Now I know it’s not really fair to compare the two extreme weather conditions, or the two cities. And I know that it’s perhaps unfair to judge Beijing’s local government based on this incident, given they endured a spectacular drenching for a city normally more used to sandstorms and smog. But I’m gonna anyway. Beijing’s big play at the 2008 Olympics was “I’m here, I’m queer”…no, hang on.  It was more: “I’m a modern, global capital. I have the money, the infrastructure and the balls to shake things up around here. Gaze on me with envy London, New York, Berlin. I’m the shit. Yeah.”

Except it was bluffing. As with China as a whole, it grew at such a pace of knots that a lot of the important stuff was forgotten: human rights, environmental protection, the rule of law … proper drainage. We can sit back all smug in the West, and especially in London, as it hosts this year’s Olympics. We’ve had our industrial revolution. Hong Kong too has come through its steep learning curve and thanks to international finance, British know-how and Chinese industry is now one of the best places to live in the world.

The Chinese govt will surely throw billions at Beijing in response to what happened last week, but whether on purpose or not, vital stuff will still get missed off that list.

Hong Kong turns 15, hacks revolt

3 Jul

Hong Kong colonial flagHong Kong. It’s easy to forget sometimes staring goggle-eyed at the splendorous neon-skyscrapered waterfront or ambling through the whore-infested byways of Wan Chai that this is part of China.

The special administrative region (SAR) turned 15 on Sunday. Well, its new life as an autonomous part of the People’s Republic turned 15 – and like all teenagers it’s getting increasingly riled with its parents.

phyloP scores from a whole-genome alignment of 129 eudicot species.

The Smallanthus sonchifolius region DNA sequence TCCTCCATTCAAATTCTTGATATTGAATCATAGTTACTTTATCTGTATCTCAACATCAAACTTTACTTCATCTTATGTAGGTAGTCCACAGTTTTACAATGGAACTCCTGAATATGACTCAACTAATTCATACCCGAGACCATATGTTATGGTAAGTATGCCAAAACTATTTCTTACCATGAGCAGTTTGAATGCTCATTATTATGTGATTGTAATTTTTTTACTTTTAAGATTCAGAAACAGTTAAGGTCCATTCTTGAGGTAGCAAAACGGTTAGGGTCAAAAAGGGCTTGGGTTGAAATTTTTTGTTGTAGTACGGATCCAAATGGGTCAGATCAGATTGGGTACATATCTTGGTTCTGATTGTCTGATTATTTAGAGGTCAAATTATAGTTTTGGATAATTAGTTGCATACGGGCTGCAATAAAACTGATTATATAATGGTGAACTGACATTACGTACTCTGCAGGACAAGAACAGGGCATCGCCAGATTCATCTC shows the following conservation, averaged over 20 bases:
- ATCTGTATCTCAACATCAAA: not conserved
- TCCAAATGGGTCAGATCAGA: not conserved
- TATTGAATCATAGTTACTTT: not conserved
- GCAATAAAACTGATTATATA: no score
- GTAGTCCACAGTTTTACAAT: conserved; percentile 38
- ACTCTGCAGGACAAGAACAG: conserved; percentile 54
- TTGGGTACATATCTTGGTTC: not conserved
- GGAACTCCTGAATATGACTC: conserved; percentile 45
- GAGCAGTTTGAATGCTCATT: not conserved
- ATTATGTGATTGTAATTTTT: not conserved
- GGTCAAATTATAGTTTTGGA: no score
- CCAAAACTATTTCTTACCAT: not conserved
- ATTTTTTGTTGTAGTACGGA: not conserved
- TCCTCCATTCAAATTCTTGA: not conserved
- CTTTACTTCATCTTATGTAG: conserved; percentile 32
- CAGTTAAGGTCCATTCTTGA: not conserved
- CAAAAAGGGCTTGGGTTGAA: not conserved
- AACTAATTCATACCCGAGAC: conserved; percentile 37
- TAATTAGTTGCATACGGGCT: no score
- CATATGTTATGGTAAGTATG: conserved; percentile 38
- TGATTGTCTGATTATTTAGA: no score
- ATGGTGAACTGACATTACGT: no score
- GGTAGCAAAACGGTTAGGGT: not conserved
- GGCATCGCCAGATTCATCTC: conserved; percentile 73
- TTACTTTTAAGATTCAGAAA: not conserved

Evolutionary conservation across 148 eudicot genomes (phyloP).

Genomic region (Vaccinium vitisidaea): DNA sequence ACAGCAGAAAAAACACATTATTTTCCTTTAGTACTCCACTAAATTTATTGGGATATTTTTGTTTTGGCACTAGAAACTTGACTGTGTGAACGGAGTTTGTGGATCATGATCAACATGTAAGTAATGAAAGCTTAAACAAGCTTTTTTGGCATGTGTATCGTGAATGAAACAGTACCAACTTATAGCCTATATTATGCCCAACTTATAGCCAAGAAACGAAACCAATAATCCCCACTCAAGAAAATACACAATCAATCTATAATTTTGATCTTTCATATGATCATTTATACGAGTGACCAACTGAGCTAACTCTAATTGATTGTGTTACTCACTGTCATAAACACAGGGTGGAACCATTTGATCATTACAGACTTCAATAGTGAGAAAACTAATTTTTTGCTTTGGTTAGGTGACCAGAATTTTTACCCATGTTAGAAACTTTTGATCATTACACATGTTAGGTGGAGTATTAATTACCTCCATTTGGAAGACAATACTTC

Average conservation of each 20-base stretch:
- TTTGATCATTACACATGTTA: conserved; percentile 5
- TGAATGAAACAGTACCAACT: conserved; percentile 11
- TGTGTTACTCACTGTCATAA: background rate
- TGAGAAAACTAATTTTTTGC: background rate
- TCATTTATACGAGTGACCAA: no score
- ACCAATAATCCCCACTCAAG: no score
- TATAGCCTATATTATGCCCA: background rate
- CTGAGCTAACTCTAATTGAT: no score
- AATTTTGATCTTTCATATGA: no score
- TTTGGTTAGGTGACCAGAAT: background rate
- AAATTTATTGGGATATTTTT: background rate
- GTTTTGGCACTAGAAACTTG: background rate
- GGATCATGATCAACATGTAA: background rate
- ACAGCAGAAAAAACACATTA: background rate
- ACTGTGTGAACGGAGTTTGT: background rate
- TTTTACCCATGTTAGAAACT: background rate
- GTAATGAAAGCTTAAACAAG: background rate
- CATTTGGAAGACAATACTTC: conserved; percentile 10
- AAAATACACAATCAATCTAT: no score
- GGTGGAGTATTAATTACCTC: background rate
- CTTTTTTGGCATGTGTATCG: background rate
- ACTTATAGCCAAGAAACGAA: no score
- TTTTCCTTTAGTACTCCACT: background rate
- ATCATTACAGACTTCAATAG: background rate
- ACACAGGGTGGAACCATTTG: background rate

As new CEO CY Leung was sworn in by Chinese president Hu Jintao hundreds of thousands took to the streets to protest the appointment of their new leader – done far away from the troubling spotlight of democratic elections – whom they view as an agent of Beijing, despite his claims to the contrary.

Several protestors even carried proudly aloft the old colonial Hong Kong flag – a symbol of “all we have lost”, they said – while another was bundled into a police van after rudely heckling Hu’s speech.

Back in pre-’97 times democratic rights were similarly limited, but personal freedoms, human rights and the rule of law were more securely anchored. Many feel, rightly or wrongly, that Beijing has gradually chipped away at these things which Hong Kongers had come to take for granted.

One thing they could also be more sure of back then was a free press unfettered by direct or indirect pressure from Beijing.

Looking at some of the anodyne stories in the South China Morning Post these days – most notably the reporting of Chinese dissident Li Wangyang – it’s not hard to see why most Hong Kong dwellers now think the press is actively engaged in self-censorship.

The SCMP faced angry protestor at its gates and a petition signed by staff after it downplayed news of the suspicious death of Li a few weeks ago.

In addition, almost 90 per cent of HK journos think press freedom has “deteriorated significantly” under the outgoing administration, with the government accused of tightening its grip on information by restricting the number of events accessible to reporters and increasing off-the-record briefings.

President Hu did nothing to quell any such fears in his speech at Leung’s swearing in ceremony, as the China Media Project blog picked up:

[We must] adhere to and implement a fully accurate ‘one country two systems’ policy, acting in strict accord with [Hong Kong’s] Basic Law, combining the priorities of upholding ‘one country’ while respecting differences in the ‘two systems,’ preserving the authority of the central Party and ensuring a high-level of autonomy in the Special Administrative Region, preserving overall national interests and ensuring various interests within Hong Kong society, supporting Hong Kong in actively developing international exchanges and opposing interference in Hong Kong affairs by outside forces . . .

These ‘outside forces’, according to the Hong Kong Uni-based project, are journalists, web-based loud mouths and any others who say things in public that powerful people don’t like the sound of.

Stuff like this, then, probably.

I’ll get my coat…